NFL Not Allowing Mandated Local Bubbles During Postseason
AP – NFL teams won’t be allowed to create local bubbles during the postseason by mandating that players stay in a hotel, except for the night before a game.
“Clubs may not require players and staff to stay at a hotel in their local area,” reads a league memo obtained Tuesday by The Associated Press. “This decision is based upon an analysis of the frequency of positive cases in the league compared to the risk of significant spread among players and staff gathered for an extensive period of time at one hotel.”
Teams will be allowed to continue paying for players who want to move into a hotel to avoid the risk of catching COVID-19 from family or roommates throughout the postseason, according to the memo.
When teams stay in hotels before games, players and staff now will be required to wear a tracing device until they return to their rooms for the night whether staying at home or on the road.
NFL released a bunch of new Covid protocols today. Among them: A team can’t require its players to do a Local Bubble during the playoffs, but does have to provide a hotel room to anyone who wants one pic.twitter.com/NQXfvb1qdF
— Ben Volin (@BenVolin) December 15, 2020
The NFL also reminded teams that gathering socially at team hotels remains prohibited, while requirements to wear masks and physical distance from each other are still in effect.
In the postseason, teams will be reimbursed for using two planes to travel to road games. The limits on how many people can travel remain unchanged, and the NFL reminded teams to assign seats strategically to reduce risks of spreading the virus.
The NFL and NFL Players Association also agreed to update COVID-19 protocols adding a new test, clearing people to work game days, extending the time for people testing positive but asymptomatic to return, and extending testing to players’ family and their service providers, according to the memo.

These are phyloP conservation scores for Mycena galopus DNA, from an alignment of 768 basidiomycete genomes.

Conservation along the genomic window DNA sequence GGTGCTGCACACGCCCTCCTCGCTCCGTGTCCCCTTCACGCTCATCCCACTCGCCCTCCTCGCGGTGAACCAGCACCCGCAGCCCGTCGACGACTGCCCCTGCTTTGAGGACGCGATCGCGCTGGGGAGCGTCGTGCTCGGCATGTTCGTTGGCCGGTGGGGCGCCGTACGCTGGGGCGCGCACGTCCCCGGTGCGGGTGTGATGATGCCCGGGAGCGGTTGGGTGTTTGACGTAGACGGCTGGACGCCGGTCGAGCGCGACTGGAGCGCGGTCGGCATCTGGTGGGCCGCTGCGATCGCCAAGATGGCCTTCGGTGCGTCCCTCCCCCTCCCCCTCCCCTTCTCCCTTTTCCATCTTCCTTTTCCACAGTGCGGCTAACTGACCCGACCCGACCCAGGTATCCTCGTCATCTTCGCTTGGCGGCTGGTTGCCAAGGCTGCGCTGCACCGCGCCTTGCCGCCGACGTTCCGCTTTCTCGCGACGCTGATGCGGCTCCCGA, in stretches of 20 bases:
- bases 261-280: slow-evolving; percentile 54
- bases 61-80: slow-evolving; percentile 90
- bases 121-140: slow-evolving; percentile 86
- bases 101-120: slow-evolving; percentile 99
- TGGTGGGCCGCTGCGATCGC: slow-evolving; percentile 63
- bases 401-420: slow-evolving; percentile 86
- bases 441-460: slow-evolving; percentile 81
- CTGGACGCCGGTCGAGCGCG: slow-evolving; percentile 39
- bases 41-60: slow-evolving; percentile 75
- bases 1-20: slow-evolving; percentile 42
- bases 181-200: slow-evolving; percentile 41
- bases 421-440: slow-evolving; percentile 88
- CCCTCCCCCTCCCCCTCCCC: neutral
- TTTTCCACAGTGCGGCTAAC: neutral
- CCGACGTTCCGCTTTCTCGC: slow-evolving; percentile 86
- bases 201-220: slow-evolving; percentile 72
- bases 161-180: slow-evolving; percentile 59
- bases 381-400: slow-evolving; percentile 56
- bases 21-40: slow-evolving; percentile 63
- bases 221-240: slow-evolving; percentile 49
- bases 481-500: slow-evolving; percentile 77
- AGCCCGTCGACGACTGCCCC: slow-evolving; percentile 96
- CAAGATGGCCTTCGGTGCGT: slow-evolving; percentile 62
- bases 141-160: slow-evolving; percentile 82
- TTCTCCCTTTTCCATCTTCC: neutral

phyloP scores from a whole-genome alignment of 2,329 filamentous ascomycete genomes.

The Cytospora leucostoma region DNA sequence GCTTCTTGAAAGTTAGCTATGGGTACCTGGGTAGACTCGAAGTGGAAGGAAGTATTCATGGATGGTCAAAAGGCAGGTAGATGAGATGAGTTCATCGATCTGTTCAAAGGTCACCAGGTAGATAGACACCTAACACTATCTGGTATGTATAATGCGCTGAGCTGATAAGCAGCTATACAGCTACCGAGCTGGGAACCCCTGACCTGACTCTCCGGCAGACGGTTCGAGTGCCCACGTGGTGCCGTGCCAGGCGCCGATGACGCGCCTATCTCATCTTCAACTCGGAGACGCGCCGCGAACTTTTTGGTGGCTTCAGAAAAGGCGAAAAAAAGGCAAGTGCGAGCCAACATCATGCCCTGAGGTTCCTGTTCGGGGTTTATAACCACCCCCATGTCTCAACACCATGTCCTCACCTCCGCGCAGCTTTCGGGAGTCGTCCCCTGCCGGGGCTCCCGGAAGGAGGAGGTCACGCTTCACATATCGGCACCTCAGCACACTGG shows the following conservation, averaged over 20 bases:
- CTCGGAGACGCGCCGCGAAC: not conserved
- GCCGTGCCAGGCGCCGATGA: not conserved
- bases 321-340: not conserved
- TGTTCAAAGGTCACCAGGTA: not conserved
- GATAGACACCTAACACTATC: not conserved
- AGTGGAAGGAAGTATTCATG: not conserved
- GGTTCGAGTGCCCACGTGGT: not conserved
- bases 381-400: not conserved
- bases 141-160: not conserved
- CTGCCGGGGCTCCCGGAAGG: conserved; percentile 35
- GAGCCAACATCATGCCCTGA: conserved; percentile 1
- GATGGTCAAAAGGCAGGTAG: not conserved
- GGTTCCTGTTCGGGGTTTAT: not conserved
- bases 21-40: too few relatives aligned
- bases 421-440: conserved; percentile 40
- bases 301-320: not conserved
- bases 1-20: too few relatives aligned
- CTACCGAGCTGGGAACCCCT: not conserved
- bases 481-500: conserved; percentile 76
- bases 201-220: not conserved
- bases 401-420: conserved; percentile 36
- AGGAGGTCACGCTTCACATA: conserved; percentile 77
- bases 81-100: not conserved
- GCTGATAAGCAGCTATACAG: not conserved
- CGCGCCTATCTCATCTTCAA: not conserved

Bubble burst: The NFL informed clubs tonight they may NOT require players and staff to stay at a hotel during the postseason, except the night before games, per sources.
— Tom Pelissero (@TomPelissero) December 15, 2020
Anyone testing positive but showing no symptoms will not be allowed to return until after 10 days pass from the day the positive test was collected, with the team doctor notifying Dr. Allen Sills, the NFL’s chief medical officer. Previously, asymptomatic players or staff could return after two consecutive negative PCR tests.
Anyone testing positive under the new Mesa Accula Rapid PCR test must be tested again and placed on the Reserve/COVID-19 list that day rather than waiting a day for the other test result. This new test also will be used to clear close contacts the day before games and on game day.
Starting this week, anyone clearing testing on game day will be able to take part on game days.
But anyone testing positive first must clear isolation before being able to play. That player can’t travel with the team or stay at the team hotel the night before a game. Someone counted as a high-risk close contact can play if game day is the first day out of the five-day isolation period.
Farewell, NFL bubble, we never knew you. Was clear all along the NFL’s medical experts didn’t believe even a Local Bubble would solve issues. Now the NFL tells teams it can’t require players to stay at a hotel except night before game. Players can voluntarily stay in hotels.
— Judy Battista (@judybattista) December 15, 2020
Newly acquired players can play if their sixth day of entry testing falls on game day but also can’t travel or interact with the team until that day.
“Even as infection rates decreased across the league during the last two weeks, we continue to see community exposure as the primary means of infection for club personnel,” the memo reads.
That’s why teams are “strongly encouraged” to arrange testing immediately at least twice a week for players’ family or roommates and people hired by players such as barbers, personal chefs, chiropractors, masseuses and stretching assistants.
AP Pro Football Writer Barry Wilner contributed to this report.